If you find yourself in the midst of a move back to where you grew up, here are a few tips to help make an easier transition:
Be open to surprises:
First things first, drop whatever expectations you may have of how a situation may or may not play out. When you’re completely open to letting life do its thing, you will inevitably be met with beautiful happenings. An old friend from high school made a point to make hanging out a priority and it turned up some of my favorite memories from being home. Let people surprise you.
Honesty is the best policy:
Make sure you’re not being petty when it comes to things like reaching out or telling someone how you feel. Pay attention to your actions and the actions of those around you — no one owes you anything except their word. I remember one time in particular I was sitting in the car with a girlfriend just telling her how pathetic I felt. Sharing when you feel your lowest with someone close to you takes away the power it has over you.
Choose those that choose you:
The people you surround yourself with will either choose you or they won’t. There’s a big difference between having a healthy friendship and you keeping the friendship alive. If you have to force it, there’s a good chance that it has run its course. No matter which way you put it, this sucks. I will say, the sooner you accept this reality of life, the sooner you’ll be able to release unrealistic expectations and unnecessary attachment.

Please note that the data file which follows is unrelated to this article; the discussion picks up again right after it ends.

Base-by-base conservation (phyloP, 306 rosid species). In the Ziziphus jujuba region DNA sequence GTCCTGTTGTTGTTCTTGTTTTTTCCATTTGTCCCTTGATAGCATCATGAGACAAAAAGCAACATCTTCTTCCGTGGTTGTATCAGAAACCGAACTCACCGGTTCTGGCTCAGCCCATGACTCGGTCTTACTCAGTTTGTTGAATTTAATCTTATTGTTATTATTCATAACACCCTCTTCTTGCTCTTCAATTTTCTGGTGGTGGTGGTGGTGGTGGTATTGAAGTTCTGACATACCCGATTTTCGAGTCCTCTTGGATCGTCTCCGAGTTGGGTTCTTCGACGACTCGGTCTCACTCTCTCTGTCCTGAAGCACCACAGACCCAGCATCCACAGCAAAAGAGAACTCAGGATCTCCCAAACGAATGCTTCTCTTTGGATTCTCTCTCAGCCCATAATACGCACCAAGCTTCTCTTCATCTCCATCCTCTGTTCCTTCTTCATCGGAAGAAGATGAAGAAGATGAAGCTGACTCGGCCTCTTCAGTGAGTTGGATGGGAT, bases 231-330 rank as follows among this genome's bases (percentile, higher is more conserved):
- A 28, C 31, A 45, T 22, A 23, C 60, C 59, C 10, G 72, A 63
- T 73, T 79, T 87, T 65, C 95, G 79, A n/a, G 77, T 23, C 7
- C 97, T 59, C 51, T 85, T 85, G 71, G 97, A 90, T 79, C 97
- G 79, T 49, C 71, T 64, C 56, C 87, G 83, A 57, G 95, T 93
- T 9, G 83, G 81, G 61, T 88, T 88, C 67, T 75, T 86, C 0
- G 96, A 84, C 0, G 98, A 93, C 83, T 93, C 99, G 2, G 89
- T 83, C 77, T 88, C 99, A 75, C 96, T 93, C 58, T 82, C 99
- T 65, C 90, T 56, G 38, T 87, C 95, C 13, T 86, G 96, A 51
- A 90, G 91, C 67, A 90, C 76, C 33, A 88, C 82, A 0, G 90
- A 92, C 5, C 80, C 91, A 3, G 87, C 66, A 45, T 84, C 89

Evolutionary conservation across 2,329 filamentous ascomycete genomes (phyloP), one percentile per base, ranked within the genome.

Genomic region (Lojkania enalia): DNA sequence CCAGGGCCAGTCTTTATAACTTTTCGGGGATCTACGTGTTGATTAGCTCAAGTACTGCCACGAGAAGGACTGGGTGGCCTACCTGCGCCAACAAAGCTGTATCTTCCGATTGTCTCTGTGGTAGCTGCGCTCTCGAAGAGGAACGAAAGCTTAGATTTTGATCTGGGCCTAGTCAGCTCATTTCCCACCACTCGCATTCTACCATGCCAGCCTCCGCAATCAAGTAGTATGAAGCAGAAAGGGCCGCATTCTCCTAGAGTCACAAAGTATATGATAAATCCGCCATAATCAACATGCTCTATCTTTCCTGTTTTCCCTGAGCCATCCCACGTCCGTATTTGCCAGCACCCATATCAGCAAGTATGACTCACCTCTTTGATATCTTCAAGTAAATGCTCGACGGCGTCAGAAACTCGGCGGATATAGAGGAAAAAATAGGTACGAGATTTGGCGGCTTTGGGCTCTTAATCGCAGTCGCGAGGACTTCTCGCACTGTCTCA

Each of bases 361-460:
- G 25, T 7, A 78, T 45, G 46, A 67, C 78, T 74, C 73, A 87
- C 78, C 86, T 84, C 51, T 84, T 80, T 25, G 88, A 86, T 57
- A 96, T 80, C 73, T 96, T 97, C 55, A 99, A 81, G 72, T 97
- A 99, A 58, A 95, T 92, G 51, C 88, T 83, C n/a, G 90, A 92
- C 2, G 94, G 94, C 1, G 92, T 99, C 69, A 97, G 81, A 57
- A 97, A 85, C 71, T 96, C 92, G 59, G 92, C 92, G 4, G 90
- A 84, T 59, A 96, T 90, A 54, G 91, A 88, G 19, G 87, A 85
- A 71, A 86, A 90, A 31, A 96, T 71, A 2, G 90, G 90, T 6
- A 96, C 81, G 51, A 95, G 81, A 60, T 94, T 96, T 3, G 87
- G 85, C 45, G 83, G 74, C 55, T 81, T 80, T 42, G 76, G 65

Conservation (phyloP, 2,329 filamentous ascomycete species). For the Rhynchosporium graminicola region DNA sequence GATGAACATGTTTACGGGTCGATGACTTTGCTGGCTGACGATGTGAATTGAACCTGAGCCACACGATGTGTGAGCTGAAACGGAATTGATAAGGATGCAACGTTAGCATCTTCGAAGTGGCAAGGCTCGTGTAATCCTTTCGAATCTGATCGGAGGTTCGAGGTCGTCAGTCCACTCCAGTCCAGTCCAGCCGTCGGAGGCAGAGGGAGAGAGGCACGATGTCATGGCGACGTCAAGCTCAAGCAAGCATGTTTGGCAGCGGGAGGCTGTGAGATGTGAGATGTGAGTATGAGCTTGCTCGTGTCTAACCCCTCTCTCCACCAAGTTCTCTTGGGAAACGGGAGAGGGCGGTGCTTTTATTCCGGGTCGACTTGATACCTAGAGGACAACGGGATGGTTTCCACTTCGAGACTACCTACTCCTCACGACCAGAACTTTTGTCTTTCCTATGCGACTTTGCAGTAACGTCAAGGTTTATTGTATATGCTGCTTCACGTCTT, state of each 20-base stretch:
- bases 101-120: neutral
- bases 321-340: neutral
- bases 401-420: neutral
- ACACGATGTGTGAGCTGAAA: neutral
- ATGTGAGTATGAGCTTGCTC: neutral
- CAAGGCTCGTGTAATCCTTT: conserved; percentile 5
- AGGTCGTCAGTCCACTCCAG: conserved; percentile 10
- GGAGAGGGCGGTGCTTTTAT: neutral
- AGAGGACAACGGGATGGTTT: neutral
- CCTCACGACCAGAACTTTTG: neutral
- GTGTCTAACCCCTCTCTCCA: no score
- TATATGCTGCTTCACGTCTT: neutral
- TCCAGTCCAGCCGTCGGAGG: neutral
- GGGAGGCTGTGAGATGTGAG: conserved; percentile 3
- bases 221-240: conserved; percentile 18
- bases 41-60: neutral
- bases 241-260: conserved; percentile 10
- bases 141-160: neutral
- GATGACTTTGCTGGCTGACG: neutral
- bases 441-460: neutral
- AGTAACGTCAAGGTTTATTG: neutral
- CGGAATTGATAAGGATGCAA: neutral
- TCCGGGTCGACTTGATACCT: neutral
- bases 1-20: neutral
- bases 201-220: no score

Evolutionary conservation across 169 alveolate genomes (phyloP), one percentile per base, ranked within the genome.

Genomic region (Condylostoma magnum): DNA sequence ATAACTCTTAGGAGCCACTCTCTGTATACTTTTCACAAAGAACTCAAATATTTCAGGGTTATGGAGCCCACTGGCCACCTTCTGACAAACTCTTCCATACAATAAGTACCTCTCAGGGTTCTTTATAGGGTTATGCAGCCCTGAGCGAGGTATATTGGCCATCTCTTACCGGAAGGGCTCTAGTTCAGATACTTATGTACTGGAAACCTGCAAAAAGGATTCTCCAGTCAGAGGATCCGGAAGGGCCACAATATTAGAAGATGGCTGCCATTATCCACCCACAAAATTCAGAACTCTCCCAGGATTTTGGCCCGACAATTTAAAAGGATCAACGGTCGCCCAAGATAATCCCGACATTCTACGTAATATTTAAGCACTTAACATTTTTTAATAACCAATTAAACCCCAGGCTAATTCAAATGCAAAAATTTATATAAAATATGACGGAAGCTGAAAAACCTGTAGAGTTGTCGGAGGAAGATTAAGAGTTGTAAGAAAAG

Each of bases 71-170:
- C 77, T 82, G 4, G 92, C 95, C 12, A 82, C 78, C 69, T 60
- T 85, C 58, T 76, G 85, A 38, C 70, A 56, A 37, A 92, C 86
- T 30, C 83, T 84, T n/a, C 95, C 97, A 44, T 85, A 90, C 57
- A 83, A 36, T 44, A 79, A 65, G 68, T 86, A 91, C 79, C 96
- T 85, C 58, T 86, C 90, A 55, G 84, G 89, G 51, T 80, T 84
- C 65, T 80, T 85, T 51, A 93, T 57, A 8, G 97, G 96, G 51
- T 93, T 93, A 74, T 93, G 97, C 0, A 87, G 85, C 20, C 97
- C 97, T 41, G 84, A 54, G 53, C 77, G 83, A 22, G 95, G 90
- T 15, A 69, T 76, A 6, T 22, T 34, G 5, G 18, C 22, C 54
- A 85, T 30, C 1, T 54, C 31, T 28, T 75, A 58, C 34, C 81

Invest in yourself:
I used to put my relationships before myself. I thought this was the ultimate sign of love and loyalty. Turns out, it’s the quickest way to plummet a relationship into the fiery depths of its demise. You probably read it a lot, but it’s ultimately true: you can’t take care of anyone if you don’t first take care of yourself. If you have no idea how to love yourself, you’re going to be shit at loving those around you in the long run. When I say invest in yourself, I don’t mean go and get a facial or anything that has to do with the external part of yourself. I’m talking sitting down and figuring out where you fall short and exactly what you bring to the table in your relationships. Until you do this, you will continue to attract friendships and relationships that don’t quite live up to what you want them to be. It’s also worth mentioning that this increases your ability to enjoy your own alone time, a crucial skill when you feel like no one wants to hang out with you.
For a while, being back in my small town with no date in mind to leave, I was scared. Add in my exorbitant expectations for my poor friends and we were looking down a very dark road. When I decided to embrace the uncertainty, that’s when it got exciting. It’s crazy how much you’re able to enjoy the present when you’re not hyper-focused on the future. When I stopped sweating my hard exit, I cherished the time spent cooking meals with my brother, doing puzzles with my grandmother and hanging with my friends became a treat instead of a necessity. Truth be told, tomorrow is never guaranteed.